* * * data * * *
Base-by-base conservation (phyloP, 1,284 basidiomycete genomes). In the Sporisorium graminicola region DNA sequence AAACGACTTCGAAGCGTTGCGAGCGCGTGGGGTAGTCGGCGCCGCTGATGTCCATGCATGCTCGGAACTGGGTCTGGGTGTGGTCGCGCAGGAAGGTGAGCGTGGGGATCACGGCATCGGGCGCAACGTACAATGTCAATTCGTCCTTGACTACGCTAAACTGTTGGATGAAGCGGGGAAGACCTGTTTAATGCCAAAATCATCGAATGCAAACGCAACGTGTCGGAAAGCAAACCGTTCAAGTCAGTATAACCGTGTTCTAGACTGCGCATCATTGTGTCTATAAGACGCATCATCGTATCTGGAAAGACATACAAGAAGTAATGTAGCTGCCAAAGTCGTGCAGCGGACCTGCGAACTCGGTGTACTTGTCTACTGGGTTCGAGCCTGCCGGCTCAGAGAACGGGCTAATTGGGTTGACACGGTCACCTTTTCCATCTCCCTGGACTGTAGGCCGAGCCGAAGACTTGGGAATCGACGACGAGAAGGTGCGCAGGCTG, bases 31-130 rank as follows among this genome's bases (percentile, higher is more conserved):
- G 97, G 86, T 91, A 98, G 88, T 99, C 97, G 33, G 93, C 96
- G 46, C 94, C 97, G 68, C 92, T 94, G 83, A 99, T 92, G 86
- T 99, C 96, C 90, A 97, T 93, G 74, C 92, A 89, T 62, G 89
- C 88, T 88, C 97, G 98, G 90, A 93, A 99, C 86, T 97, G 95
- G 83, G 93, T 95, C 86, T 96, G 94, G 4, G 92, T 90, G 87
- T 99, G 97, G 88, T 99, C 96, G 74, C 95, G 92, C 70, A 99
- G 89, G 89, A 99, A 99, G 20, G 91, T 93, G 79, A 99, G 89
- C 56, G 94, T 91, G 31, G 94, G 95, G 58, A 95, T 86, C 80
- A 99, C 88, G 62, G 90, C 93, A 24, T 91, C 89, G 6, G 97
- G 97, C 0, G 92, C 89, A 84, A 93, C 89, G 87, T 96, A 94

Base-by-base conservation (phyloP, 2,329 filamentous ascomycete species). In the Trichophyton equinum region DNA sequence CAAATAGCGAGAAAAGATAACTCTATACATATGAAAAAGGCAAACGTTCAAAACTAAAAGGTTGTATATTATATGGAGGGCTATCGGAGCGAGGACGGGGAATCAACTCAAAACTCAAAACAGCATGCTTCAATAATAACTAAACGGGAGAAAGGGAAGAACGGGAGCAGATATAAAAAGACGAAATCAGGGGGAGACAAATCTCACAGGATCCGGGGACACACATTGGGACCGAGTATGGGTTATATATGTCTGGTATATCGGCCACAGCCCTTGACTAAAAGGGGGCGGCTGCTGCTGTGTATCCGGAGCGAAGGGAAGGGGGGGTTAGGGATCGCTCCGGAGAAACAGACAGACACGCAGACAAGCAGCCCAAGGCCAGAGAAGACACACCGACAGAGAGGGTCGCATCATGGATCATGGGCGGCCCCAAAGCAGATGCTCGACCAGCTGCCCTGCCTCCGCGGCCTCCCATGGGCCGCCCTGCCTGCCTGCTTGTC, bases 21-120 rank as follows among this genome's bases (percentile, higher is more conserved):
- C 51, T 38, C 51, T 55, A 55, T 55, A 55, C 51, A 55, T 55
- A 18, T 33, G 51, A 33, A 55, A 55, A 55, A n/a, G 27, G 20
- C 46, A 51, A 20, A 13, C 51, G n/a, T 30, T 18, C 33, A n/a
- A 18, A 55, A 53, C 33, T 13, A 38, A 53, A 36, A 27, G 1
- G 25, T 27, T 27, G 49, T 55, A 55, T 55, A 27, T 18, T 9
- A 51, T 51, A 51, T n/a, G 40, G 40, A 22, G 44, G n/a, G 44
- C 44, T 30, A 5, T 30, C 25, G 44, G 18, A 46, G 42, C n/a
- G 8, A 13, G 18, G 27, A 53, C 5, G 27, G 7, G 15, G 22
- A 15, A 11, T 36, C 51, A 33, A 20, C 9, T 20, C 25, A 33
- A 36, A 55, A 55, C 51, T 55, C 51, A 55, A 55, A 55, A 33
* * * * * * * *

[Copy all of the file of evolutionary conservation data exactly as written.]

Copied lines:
Base-by-base conservation (phyloP, 1,284 basidiomycete genomes). In the Sporisorium graminicola region DNA sequence AAACGACTTCGAAGCGTTGCGAGCGCGTGGGGTAGTCGGCGCCGCTGATGTCCATGCATGCTCGGAACTGGGTCTGGGTGTGGTCGCGCAGGAAGGTGAGCGTGGGGATCACGGCATCGGGCGCAACGTACAATGTCAATTCGTCCTTGACTACGCTAAACTGTTGGATGAAGCGGGGAAGACCTGTTTAATGCCAAAATCATCGAATGCAAACGCAACGTGTCGGAAAGCAAACCGTTCAAGTCAGTATAACCGTGTTCTAGACTGCGCATCATTGTGTCTATAAGACGCATCATCGTATCTGGAAAGACATACAAGAAGTAATGTAGCTGCCAAAGTCGTGCAGCGGACCTGCGAACTCGGTGTACTTGTCTACTGGGTTCGAGCCTGCCGGCTCAGAGAACGGGCTAATTGGGTTGACACGGTCACCTTTTCCATCTCCCTGGACTGTAGGCCGAGCCGAAGACTTGGGAATCGACGACGAGAAGGTGCGCAGGCTG, bases 31-130 rank as follows among this genome's bases (percentile, higher is more conserved):
- G 97, G 86, T 91, A 98, G 88, T 99, C 97, G 33, G 93, C 96
- G 46, C 94, C 97, G 68, C 92, T 94, G 83, A 99, T 92, G 86
- T 99, C 96, C 90, A 97, T 93, G 74, C 92, A 89, T 62, G 89
- C 88, T 88, C 97, G 98, G 90, A 93, A 99, C 86, T 97, G 95
- G 83, G 93, T 95, C 86, T 96, G 94, G 4, G 92, T 90, G 87
- T 99, G 97, G 88, T 99, C 96, G 74, C 95, G 92, C 70, A 99
- G 89, G 89, A 99, A 99, G 20, G 91, T 93, G 79, A 99, G 89
- C 56, G 94, T 91, G 31, G 94, G 95, G 58, A 95, T 86, C 80
- A 99, C 88, G 62, G 90, C 93, A 24, T 91, C 89, G 6, G 97
- G 97, C 0, G 92, C 89, A 84, A 93, C 89, G 87, T 96, A 94

Base-by-base conservation (phyloP, 2,329 filamentous ascomycete species). In the Trichophyton equinum region DNA sequence CAAATAGCGAGAAAAGATAACTCTATACATATGAAAAAGGCAAACGTTCAAAACTAAAAGGTTGTATATTATATGGAGGGCTATCGGAGCGAGGACGGGGAATCAACTCAAAACTCAAAACAGCATGCTTCAATAATAACTAAACGGGAGAAAGGGAAGAACGGGAGCAGATATAAAAAGACGAAATCAGGGGGAGACAAATCTCACAGGATCCGGGGACACACATTGGGACCGAGTATGGGTTATATATGTCTGGTATATCGGCCACAGCCCTTGACTAAAAGGGGGCGGCTGCTGCTGTGTATCCGGAGCGAAGGGAAGGGGGGGTTAGGGATCGCTCCGGAGAAACAGACAGACACGCAGACAAGCAGCCCAAGGCCAGAGAAGACACACCGACAGAGAGGGTCGCATCATGGATCATGGGCGGCCCCAAAGCAGATGCTCGACCAGCTGCCCTGCCTCCGCGGCCTCCCATGGGCCGCCCTGCCTGCCTGCTTGTC, bases 21-120 rank as follows among this genome's bases (percentile, higher is more conserved):
- C 51, T 38, C 51, T 55, A 55, T 55, A 55, C 51, A 55, T 55
- A 18, T 33, G 51, A 33, A 55, A 55, A 55, A n/a, G 27, G 20
- C 46, A 51, A 20, A 13, C 51, G n/a, T 30, T 18, C 33, A n/a
- A 18, A 55, A 53, C 33, T 13, A 38, A 53, A 36, A 27, G 1
- G 25, T 27, T 27, G 49, T 55, A 55, T 55, A 27, T 18, T 9
- A 51, T 51, A 51, T n/a, G 40, G 40, A 22, G 44, G n/a, G 44
- C 44, T 30, A 5, T 30, C 25, G 44, G 18, A 46, G 42, C n/a
- G 8, A 13, G 18, G 27, A 53, C 5, G 27, G 7, G 15, G 22
- A 15, A 11, T 36, C 51, A 33, A 20, C 9, T 20, C 25, A 33
- A 36, A 55, A 55, C 51, T 55, C 51, A 55, A 55, A 55, A 33